Vehicle Functions (Torwards Automated Driving)

This brings us directly to the discussion about the vehicle functionality of the future as enabled by the IoT. Naturally, the Holy Grail here is automated driving. Many publications also talk about the self-driving car or autonomous driving. We believe it involves much more than just vehicle autonomy – after all, the IoT will enable the connected car. In the following section, we use the term “automated driving” to refer to both autonomous driving and connected vehicles.

The Roadmap towards Automated Driving

Although a lot has been written about the roadmap that will lead us to automated/autonomous driving, most people agree that “autonomous driving is not going to be a Big Bang, it`s going to be a series of little steps” (Toscan Bennett, Volvo [LL1]).

Many different factors will have an impact on the evolution of automated driving; factors such as user acceptance, technology, legislation and, last but not least, insurance actuaries – the statisticians who calculate insurance risks and premiums.

A roadmap for automated driving as developed by experts at Bosch is shown in the figure below. A key assumption in this roadmap is that the ability to efficiently combine data from different data sources in real time will be decisive. Single sensors are used for basic features such as adaptive cruise control applications like lane-keeping guidance. Sensor data fusion enables the merging of data from multiple sources to support advanced solutions like Integrated cruise assist and Highway assist. The addition of map data will support the Highway pilot feature, which already provides highly automated driving functions. The biggest challenge for automated driving will be driving in densely populated urban areas, because of the many associated risks, such as crossing pedestrians, children at play, etc.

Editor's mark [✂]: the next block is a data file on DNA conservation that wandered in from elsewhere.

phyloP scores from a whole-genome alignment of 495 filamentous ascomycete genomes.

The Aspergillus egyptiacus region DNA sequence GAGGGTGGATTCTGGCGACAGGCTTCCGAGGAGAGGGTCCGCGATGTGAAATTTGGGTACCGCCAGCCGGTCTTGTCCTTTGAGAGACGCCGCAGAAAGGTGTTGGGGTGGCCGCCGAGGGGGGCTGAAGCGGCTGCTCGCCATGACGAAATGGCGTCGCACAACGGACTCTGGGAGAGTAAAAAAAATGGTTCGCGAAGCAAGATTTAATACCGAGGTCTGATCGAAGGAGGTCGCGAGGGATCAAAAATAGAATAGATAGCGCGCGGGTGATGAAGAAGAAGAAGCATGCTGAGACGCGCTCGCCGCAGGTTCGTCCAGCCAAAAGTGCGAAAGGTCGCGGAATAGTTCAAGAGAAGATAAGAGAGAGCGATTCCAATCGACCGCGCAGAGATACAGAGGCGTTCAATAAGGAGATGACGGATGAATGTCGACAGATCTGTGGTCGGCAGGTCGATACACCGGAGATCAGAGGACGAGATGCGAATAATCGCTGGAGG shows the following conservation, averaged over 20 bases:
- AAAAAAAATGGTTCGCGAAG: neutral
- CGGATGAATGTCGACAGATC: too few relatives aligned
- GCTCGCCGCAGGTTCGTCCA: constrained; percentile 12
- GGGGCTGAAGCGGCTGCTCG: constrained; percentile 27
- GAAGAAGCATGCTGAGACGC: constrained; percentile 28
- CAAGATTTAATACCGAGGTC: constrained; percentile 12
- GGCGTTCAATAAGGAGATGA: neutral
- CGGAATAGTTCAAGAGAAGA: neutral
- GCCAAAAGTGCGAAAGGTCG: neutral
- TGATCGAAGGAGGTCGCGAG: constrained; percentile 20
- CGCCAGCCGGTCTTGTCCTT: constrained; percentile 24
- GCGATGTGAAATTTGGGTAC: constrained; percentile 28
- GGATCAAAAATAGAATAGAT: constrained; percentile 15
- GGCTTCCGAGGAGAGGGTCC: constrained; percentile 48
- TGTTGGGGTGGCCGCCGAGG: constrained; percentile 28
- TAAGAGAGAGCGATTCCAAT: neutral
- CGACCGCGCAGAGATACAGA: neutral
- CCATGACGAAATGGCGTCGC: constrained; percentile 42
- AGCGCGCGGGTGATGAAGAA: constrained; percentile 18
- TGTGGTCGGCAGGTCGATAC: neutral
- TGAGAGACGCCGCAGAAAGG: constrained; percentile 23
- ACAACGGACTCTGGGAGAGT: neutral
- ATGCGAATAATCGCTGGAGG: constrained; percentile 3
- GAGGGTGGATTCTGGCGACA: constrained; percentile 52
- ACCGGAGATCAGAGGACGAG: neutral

Roadmap towards automated driving (Source: Bosch)

Roadmap towards automated driving (Source: Bosch)

Predicting future developments in this space is difficult. According to Wolf-Henning Scheider (member of the Bosch management board), Bosch has already received production orders to supply the radar, camera, control units, and other technology needed for semi-automated driving in 2017 and 2018. Based on this, he has laid out a four-stage roadmap [TAP1]:

  • In 2017, the first cars with integrated highway assist functionality will become available, with fully automated lane keeping for speeds of up to 75 mph.
  • In 2018, the highway assist functionality will be extended to support higher speeds, as well as automatic lane changes based on driver approval. Drivers will still be required to keep their eyes on the road at all times.
  • By 2020, the highway pilot functionality will support fully automated driving on highways. The driver will be notified if they are required to overtake a car, and if this doesn’t happen quickly enough, the car will pull over and stop.
  • By around 2025, Bosch believes that the auto pilot function will support fully automated door-to-door transportation without the need for any intervention on the part of the driver.